Only a few studies examined the effect of detraining on anaerobic and lactate threshold. In the study of Ready et al. [12] reported that 9 weeks of training is of sufficient duration to cause a significant alteration in anaerobic threshold. Loss of this training gain occurs rapidly and appears to be similar to changes in VO2 max. Coyle et al. [13] examined the effects of detraining after 12, 21, 56 and 84 days. After detraining of 21, 56 and 84 days showed reduce of anaerobic threshold by 11.5%, 20.3% and 23.5% respectively. Pavlik et al. [14] reported on 40 observations on highly trained road cyclists and endurance runners who, for various reasons, stopped training for 60 days. They observed a linear decline in the athletes’ lactate threshold throughout the initial 45 days of training stoppage, with no further change thereafter.

Running Economy

Only one study examined the effect of detraining in running economy. Houmard et al. [4] did not observe a decline in running economy at submaximal exercise intensities (75 and 90% of VO2 max) in their 12 distance runners after 14 days of detraining, which suggests that the short-term training cessation-induced performance impairment was primarily because of the loss in cardiorespiratory fitness suffered by the athletes.

Conclusion

When physical training is markedly reduced or stopped for a period longer than 4 weeks, the VO2 max of highly trained athletes declines by 6 to 20%, but usually remains above sedentary values. Therefore after 21-84 days of detraining observed reduce of anaerobic threshold by 11.5-23%. Finally, after 14 days of detraining did not showed a reduce in running economy.

References

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  2. Godfrey RJ, Ingham SA, Pedlar CR, Whyte GP (2005) The detraining and retraining of an elite rower: A case study. J Sci Med Sport 8(3): 314-320.
  3. Houston ME, Bentzen H, Larsen H (1979) Interrelationships between skeletal muscle adaptations and performance as studied by detraining and retraining. Acta Physiol Scand 105(2): 163-170.
  4. Houmard JA, Hortobágyi T, Johns RA, Bruno NJ, Nute CC, et al. (1992) Effect of short-term training cessation on performance measures in distance runners. Int J Sports Med 13(8): 572-576.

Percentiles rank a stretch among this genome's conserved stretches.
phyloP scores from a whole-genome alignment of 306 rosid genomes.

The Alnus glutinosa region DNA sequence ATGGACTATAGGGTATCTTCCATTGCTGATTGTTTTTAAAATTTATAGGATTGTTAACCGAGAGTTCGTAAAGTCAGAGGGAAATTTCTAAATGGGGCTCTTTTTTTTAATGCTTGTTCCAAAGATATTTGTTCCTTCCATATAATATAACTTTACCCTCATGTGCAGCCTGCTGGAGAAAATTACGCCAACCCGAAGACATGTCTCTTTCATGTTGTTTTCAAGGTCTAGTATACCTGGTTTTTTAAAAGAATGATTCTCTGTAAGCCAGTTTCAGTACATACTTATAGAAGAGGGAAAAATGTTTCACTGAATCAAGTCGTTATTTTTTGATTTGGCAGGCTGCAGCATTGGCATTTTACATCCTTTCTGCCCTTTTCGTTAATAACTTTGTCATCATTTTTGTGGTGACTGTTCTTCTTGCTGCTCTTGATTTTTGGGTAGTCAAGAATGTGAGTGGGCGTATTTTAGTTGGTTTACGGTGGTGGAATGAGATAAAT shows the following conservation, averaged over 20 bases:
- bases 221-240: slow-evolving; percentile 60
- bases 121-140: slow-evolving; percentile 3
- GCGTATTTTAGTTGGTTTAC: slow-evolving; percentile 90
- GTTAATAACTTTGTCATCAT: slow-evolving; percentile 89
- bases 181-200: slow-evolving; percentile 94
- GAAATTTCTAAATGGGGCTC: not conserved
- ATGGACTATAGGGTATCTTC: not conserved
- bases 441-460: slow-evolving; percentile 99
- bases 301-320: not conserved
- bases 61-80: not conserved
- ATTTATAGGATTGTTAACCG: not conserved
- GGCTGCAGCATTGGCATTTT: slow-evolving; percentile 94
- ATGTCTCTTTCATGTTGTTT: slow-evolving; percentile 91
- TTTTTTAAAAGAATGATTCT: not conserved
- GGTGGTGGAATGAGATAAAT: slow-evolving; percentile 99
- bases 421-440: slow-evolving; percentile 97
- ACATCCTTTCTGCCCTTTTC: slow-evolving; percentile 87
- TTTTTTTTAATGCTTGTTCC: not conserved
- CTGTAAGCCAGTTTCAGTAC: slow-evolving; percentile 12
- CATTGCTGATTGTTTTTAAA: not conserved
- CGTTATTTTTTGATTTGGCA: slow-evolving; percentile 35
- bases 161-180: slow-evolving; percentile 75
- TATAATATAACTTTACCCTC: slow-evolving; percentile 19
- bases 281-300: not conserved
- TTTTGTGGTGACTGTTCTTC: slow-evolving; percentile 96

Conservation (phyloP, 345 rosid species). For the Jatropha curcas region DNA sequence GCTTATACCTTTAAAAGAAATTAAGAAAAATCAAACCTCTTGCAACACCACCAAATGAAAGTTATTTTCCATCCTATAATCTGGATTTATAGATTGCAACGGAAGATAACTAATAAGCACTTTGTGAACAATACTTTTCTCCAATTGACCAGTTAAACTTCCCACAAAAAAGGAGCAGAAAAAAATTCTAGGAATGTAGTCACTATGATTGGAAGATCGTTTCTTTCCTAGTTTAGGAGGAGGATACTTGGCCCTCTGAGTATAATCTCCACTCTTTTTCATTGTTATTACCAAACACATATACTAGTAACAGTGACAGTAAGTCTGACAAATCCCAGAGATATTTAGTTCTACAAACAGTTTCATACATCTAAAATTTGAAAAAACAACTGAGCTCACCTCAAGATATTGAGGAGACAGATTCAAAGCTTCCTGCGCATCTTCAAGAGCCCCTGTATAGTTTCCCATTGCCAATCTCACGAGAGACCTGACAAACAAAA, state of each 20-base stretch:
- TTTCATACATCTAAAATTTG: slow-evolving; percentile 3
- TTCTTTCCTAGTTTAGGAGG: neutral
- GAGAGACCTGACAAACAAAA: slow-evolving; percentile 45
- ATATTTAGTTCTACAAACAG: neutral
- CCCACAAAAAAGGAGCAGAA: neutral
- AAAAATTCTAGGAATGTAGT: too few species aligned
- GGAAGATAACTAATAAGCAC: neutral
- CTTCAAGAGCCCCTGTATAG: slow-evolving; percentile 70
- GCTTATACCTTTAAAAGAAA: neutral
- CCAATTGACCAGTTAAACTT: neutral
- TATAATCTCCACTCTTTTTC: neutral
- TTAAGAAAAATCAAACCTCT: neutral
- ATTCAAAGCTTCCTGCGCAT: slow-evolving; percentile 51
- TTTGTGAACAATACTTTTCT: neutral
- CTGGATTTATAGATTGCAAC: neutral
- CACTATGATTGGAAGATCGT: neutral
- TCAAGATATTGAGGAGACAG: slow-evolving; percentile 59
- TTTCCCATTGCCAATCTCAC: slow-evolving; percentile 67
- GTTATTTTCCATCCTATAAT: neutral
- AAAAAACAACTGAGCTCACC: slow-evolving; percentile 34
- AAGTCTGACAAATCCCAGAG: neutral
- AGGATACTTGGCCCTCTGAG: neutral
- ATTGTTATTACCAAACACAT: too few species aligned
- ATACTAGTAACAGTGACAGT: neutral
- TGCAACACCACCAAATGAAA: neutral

5. Houmard JA, Hortobágyi T, Neufer PD, Johns RA, Fraser DD, et al. (1985) Training cessation does not alter GLUT-4 protein levels in human skeletal muscle. J Appl Physiol 74(2): 776-781.
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  7. Mankowitz K, Seip R, Semenkovich CF, Daugherty A, Schonfeld G (1992) Short-term interruption of training affects both fasting and post-prandial lipoproteins. Atherosclerosis 95(2-3): 181-189.
  8. Martin WH, Coyle EF, Bloomfield SA, Ehsani AA (1986) Effects of physical deconditioning after intense endurance training on left ventricular dimensions and stroke volume. J Am Coll Cardiol 7(5): 982-989.
  9. Coyle EF, Martin WH, Sinacore DR, Joyner MJ, Hagberg JM, et al. (1984) Time course of loss of adaptations after stopping prolonged intense endurance training. J Appl Physiol Respir Environ Exerc Physiol 57(6): 1857-1864.
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  12. Ready AE, Quinney HA (1982) Alterations in anaerobic threshold as the result of endurance training and detraining. Med Sci Sports Exerc 14(4): 292-296.
  13. Coyle EF, Martin WH, Bloomfield SA, Lowry OH, Holloszy JO (1985) Effects of detraining on responses to submaximal exercise. J Appl Physiol (1985) 59(3): 853-859.
  14. Pavlik G, Bachl N, Wollein W (1986) Effect of training and detraining on the resting echocardiographic parameters in runners and cyclists. International Journal of Sports Cardiology 3(1): 35-45.

© 2019 Salem Bouomrani. This is an open access article distributed under the terms of the Creative Commons Attribution License , which permits unrestricted use, distribution, and build upon your work non-commercially.